With this in mind, let’s head over to a dig site. Once you are in a dig site, pick a hollow yellow circle and start digging. It doesn’t matter which one.

What you need to do is, after the surveyor tool pops up, position yourself behind it as if you are looking through the eye-piece, then once in position, click the colored button the corresponds to the color blinking on the surveyor tool.

This puts a big colored area on your HUD. If it’s green the area is relatively small, but red areas can be very large.

You can see, I’m not directly behind it. I actually got a little bit closer, but because it disappears so fast I didn’t want to waste time. You don’t have to worry about being perfect, there’s plenty of room for error in this.

Once this area is up, go to the first hollow yellow dot inside that area and start digging. As you get more colored swaths showing on your HUD, you always want to be digging in the area where these swaths overlap each other.

Even if you get two red surveys, both indicating a large possible area, if they only overlap on your HUD in a small area, you’ve narrowed down your search space to just that tiny overlapping piece.

Once you discover an artifact and loot it, ARH automatically clears your HUD for you and makes all the swaths disappear. If you ever mistakenly click on a colored button without meaning too, the left-facing arrow works like an undo and removes that swath. If you want to hide any particular color at any time, you can right click on it and it will be hidden from your HUD.

For leveling I stayed on one continent and just always went to the next closest dig site. If you are working on one piece and want to ignore artifacts that are for different races, you can set that up using Archy. Have fun and remember to dig safe!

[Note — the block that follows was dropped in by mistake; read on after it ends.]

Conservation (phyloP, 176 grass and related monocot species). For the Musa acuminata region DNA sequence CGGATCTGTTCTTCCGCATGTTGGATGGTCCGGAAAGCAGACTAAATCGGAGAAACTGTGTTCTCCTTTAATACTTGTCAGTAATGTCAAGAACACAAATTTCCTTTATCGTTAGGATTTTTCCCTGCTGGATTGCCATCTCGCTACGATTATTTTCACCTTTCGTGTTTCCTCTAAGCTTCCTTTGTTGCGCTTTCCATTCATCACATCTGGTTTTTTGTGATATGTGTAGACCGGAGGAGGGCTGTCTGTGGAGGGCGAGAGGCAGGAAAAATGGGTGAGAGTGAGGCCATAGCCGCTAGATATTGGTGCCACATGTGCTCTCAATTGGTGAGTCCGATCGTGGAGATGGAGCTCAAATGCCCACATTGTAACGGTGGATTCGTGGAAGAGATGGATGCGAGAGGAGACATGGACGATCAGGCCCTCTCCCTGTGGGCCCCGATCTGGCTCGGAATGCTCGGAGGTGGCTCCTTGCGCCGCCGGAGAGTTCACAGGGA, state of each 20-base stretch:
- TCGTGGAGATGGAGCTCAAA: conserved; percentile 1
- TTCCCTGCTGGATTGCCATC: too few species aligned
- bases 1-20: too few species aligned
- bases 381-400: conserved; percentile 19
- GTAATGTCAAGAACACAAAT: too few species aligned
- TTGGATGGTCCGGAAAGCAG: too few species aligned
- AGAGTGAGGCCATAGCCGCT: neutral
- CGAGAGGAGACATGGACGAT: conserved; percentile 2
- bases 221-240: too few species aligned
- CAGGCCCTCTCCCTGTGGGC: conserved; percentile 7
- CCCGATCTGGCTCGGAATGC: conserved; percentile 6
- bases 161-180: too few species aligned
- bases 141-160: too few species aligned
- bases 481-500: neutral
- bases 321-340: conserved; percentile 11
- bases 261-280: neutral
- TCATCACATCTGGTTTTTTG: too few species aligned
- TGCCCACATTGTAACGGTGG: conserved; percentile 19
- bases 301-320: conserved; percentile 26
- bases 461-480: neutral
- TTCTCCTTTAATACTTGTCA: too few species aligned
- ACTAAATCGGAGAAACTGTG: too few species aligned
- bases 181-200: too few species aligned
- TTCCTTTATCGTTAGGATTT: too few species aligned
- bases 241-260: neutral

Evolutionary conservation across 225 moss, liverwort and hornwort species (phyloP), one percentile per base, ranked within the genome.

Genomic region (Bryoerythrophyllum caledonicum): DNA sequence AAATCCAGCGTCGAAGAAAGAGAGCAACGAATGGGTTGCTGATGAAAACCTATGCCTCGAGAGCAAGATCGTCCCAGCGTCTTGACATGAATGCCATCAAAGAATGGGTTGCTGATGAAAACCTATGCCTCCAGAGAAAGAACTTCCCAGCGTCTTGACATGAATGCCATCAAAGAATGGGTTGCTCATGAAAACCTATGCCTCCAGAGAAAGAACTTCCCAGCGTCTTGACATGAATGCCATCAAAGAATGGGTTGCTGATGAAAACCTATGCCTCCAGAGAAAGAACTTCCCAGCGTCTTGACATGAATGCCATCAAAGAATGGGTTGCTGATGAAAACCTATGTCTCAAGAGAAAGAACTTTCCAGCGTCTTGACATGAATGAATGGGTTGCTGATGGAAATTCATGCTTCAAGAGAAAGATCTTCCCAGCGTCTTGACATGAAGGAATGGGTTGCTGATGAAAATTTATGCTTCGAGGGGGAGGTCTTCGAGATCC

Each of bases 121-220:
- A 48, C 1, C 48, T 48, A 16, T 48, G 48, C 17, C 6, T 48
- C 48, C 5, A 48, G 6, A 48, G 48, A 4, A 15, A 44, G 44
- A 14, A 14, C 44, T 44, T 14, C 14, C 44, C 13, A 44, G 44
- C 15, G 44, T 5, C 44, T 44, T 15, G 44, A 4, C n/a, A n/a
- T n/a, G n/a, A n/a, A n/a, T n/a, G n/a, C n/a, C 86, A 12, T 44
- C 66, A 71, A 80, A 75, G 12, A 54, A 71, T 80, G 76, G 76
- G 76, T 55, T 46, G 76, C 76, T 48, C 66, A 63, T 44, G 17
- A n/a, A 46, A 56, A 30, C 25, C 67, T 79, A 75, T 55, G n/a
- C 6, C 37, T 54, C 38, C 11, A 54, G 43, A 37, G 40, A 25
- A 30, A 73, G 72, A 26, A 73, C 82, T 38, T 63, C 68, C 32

I Hate Keyboards

I use the “alt” key a ton for shortcuts. It’s the main modifier key for all my oPie circles as well as all the buttons on my second action bar.
This presents two problems

  • If I hold down alt as I’m getting ready to cast something, then need to switch targets, I hit tab, and that pulls me out of the game (alt+tab shortcut for those not keeping up)
  • It’s right next to the blasted windows key that comes on every keyboard now.

Compound this by the fact that I play on a pretty sub-par machine. So I’ve reduced the resolution down to a bare minimum, and when I minimize the game my screen needs to redraw fully at the new resolution. Plus I have less memory than I should so the context switch means I’m pulling stuff out of the page file and putting stuff in which takes forever!

After this happened to me three times last night (twice in the same battleground) I decided to find a solution.

I’m going to be trying out this tonight. It’s calledSharpKeys

If you use it or have tried it how did you like it?